Common Wealth

Internal combustion engines are key to the decarbonised future many OEMs are working towards including Cummins.
The X15 agnostic platform for natural gas, clean diesel and hydrogen.

As part of its Destination Zero decarbonisation strategy, Cummins is taking practical steps now to reach net-zero carbon emissions by 2050 rather than waiting for more advanced technologies to be ready to deploy. This is clearly evident in the all-new X15 platform.

The entirely new 15-litre platform, known as the X15D, will deliver the highest-ever outputs for a Cummins truck engine – up to 660hp backed up by massive peak torque of 2360 lb-ft — while achieving major improvements in fuel efficiency at ultra-low emissions levels the company said in a statement released last month.

“With the all-new X-series platform, Cummins is taking the internal combustion engine to a next generation level, capable of meeting future ultra-low emission standards with a low-to-zero carbon fuel capability,” says Mike Fowler, Director of On-highway business for Cummins Asia Pacific.

While there is no firm date for release of the X15D in Australia and New Zealand, an extensive field test program is now underway. In Australia it commenced back in 2021.

“The X15D will only be released when we are completely satisfied with its reliability and durability in meeting the harsh demands of the Australian B-double duty cycle,” says Fowler.

One of the key features of the X15D is its dry weight reduction of 225kg compared with the current X15.

A sculpted iron block and composite oil pan are among the weight saving features that result in the X15D having the highest power-to-weight density in the industry.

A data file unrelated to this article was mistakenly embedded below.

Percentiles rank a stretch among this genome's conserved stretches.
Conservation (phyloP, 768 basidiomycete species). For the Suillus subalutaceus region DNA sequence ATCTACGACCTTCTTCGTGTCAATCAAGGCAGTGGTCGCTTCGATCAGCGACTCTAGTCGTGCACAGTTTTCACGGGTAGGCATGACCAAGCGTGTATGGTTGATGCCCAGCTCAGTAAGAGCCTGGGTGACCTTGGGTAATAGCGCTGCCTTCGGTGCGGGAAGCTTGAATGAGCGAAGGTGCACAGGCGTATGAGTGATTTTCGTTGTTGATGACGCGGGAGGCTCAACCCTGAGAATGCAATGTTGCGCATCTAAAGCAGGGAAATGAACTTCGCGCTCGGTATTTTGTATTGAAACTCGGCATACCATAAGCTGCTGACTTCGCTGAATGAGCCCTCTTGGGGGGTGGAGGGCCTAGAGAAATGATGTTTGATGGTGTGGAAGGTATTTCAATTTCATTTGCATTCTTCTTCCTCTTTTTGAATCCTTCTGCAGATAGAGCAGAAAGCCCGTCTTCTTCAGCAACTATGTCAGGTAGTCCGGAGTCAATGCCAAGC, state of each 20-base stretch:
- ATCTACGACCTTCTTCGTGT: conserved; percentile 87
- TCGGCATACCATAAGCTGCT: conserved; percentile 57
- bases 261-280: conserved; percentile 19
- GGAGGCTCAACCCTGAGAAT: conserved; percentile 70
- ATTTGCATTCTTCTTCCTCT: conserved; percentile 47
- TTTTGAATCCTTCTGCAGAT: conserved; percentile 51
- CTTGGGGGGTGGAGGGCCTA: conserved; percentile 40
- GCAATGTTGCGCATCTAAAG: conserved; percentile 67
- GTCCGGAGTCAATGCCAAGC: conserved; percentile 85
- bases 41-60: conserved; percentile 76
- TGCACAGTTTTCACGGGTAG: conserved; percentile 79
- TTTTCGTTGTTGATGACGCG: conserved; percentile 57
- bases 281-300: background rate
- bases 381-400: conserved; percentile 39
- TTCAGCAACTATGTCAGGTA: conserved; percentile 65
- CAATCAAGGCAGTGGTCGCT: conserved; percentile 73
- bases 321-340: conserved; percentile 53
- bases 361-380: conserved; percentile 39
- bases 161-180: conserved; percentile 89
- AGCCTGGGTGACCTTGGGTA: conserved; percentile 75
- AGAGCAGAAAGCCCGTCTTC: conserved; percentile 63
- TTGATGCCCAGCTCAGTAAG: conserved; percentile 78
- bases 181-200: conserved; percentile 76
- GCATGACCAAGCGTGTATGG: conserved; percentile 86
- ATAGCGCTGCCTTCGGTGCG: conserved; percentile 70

“The unique power cylinder design enables much higher peak cylinder pressures – 20 per cent higher than the current engine – and that enhances power density and overall efficiency,” says Fowler.

Featuring the latest evolution of Cummins’ XPI (Extreme Pressure Injection) fuel system, the X15D will be offered with ratings of up to 660hp backed up by massive peak torque of 2360lb-ft.

The highest rating eclipses the current X15 peaks of 615hp/2050lb ft and will enhance Cummins’ engine downspeeding strategy for improved fuel economy.

“This strategy is about reducing cruise rpm for fuel economy gains while at the same time providing the grunt to meet both driver and trip time expectations,” says Fowler, who noted that peak torque extends over a wide band, from 1500rpm all the way back to 1000rpm.

Cummins is continuing to advance the internal combustion engine technology it’s renowned for with further improvements in efficiency as well as compatibility with cleaner fuels like hydrogen, biodiesel and hydrotreated vegetable oil (HVO), also known as ‘renewable’ diesel.

Simultaneously, the company continues to innovate zero-emissions solutions like hydrogen fuel cell and battery electric technologies, spending around USD$1 billion per year on research and development.

The X15D is a key part of Cummins’ industry-first fuel agnostic platform which comprises diesel, natural gas and hydrogen internal combustion engines derived from a common base which facilitates high parts commonality.

The all-new 15-litre platform basically comprises one block and three-cylinder head options — a compression ignition head for diesel, and spark ignition heads for natural gas and hydrogen.

Internal combustion engines have a significantly lower upfront cost than fuel cell or battery electric installations, require little modification compared to today’s trucks, and provide familiarity for truck operators.

“The X15D will have the flexibility to operate on B100 biodiesel or renewable diesel to significantly reduce CO2 emissions further,” says Fowler.

B100 biodiesel enables up to a 70 per cent reduction in carbon. Meanwhile using HVO renewable diesel can achieve decreases of emissions by up to 90 per cent. HVO (hydrotreated vegetable oil) has chemical and physical properties like those of diesel fuel, but its fossil-free composition and low carbon content provides a simple and efficient alternative to diesel.

Importantly, HVO can be blended and used in any proportion with diesel which allows for ease of transition.

The natural gas and hydrogen versions of the internal combustion X15 – the X15N and X15H – are expected to become available in Australia in the next two to four years depending on successful field testing. “There’s a lot of interest in both engines,” says Fowler.

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